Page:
What are the topics covered this week? There’s writing to an LCD display with Arduino, a Japanese consortium looking to cut datacentre power usage, Apple suing a processor startup, completion of the James Webb Space Telescope’s alignment and plans to build a $3 billion fab for analogue ICs in the Indian state of Karnataka…
5. Part2: An easy way to manually set a 16bit number in an Arduino [Engineer In Wonderland]
I cannot get over how easy it is to get code running on an Arduino, allowing me to write the code to try to connect to a 20 character x 4 line LCD (wearing an I2C-to-parallel ‘backpack). This is all part of my personal challenge to quickly and accurately manually set 16bit numbers for microcontrollers. Thanks to the earlier hard work of others, writing libraries and how-tos, it worked straight away (pictured). In this case it was the library and a code example for that library by ‘Arduino uno guy’.
4. Japanese consortium aims at cutting datacentre power usage by 40%
The consortium is: Fujitsu, NEC, AIO Core, Fujitsu Optical Components, Kyocera, Zeon and Kioxia. Fujitsu’s role is to develop processors delivering 10x performance using the same power as today. NEC’s task is accelerators. Zeon’s contribution is NRAM – CNT-based memory. Kyocera is to develop fibreoptic connectivity.
3. Apple sues chip startup
Apple is suing a startup for misappropriation of semiconductor technology, reports Reuters. The case is Apple Inc. v. Rivos Inc., 22-cv-2637, U.S. District Court, Northern District of California (San Jose). Rivos, which is still in stealth mode, is said to have hired ‘dozens’ of Apple engineers since last June. The suit alleges that Apple engineers recruited by Rivos took proprietary Apple information about the M1 laptop and A15 iPhone processors.
2. James Webb Space Telescope fully focused in space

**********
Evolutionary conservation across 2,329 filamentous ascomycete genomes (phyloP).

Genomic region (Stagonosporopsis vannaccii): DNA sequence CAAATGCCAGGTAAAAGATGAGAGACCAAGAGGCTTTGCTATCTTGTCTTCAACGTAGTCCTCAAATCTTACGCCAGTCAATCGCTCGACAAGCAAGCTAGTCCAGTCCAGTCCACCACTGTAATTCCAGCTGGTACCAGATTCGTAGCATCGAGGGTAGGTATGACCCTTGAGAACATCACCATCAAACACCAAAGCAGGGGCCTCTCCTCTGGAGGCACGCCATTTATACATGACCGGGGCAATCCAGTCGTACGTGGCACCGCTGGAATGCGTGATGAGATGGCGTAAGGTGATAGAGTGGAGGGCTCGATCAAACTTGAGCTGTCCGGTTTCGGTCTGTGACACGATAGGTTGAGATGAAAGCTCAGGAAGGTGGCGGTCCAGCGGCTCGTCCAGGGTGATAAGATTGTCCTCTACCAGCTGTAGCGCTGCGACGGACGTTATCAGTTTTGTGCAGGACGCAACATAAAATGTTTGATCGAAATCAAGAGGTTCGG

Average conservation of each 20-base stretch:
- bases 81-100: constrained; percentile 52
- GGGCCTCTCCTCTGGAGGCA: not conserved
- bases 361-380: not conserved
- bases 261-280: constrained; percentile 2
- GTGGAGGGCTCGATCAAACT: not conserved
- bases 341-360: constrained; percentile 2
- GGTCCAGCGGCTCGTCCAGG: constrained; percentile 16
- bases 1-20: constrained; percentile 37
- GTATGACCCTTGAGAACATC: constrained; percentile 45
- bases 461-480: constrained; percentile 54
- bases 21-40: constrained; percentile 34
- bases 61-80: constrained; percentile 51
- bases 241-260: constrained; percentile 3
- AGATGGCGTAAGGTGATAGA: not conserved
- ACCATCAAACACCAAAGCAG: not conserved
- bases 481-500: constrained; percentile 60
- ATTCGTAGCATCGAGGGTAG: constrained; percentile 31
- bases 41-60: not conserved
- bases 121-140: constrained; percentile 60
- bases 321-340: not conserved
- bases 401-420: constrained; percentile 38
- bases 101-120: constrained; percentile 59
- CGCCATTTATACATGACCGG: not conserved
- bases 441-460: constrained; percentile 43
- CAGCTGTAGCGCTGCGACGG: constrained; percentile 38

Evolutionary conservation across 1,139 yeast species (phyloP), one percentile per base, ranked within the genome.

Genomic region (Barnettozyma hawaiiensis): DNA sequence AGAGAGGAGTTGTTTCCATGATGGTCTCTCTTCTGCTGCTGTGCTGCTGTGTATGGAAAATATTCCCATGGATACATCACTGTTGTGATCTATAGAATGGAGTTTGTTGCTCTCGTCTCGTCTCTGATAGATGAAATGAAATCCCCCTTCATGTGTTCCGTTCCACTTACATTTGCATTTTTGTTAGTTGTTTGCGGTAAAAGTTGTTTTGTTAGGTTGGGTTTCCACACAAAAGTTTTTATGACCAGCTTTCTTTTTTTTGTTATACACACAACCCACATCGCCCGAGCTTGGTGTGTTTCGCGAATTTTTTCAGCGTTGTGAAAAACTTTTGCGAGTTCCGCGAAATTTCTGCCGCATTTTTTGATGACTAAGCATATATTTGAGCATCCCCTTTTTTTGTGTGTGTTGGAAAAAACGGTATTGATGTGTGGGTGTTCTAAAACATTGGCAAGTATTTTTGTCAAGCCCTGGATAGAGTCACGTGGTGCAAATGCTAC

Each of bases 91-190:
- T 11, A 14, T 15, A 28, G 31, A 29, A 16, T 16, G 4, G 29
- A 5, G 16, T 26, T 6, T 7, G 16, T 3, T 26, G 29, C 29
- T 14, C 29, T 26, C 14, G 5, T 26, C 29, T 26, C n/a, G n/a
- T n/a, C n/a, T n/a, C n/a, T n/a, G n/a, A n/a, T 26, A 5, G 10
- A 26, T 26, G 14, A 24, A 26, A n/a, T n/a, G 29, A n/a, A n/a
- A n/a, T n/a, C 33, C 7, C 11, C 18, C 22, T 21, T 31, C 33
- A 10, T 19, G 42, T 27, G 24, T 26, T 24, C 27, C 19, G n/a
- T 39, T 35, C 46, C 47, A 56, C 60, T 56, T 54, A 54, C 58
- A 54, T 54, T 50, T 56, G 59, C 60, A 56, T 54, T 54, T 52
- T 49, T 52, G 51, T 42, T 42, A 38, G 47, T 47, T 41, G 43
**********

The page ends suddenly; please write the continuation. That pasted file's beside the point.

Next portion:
Alignment of the James Webb Space Telescope is now complete, reports the European Space Agency (ESA). An international partnership between NASA, ESA and CSA, the system has now passed a full review and is deemed capable of capturing well-focused images with each of its four onboard science instruments. Apparently, the optical performance of the telescope is better than the engineering team’s most optimistic predictions, says ESA. “Webb’s mirrors are now directing fully focused light collected from space down into each instrument.”
1. India set for fab
Indian Semiconductor Manufacturing Company Digital Fab (ISMC Digital Fab) – a jv between Intel subsidiary Tower Semiconductor and Orbit Ventures of Abu Dhabi – is to build a $3 billion fab for analogue ICs in the Indian state of Karnataka. The jv has applied for a grant under the Indian government’s $10 billion chip incentive scheme. If accepted, the jv could qualify for incentives worth up to $900,000. The fab is expected to create 1,500 direct jobs and 10,000 indirect jobs. “A new world order is forming and we must seize this opportunity,” India’s Prime Minister Narendra Modi told a conference of tech entrepreneurs.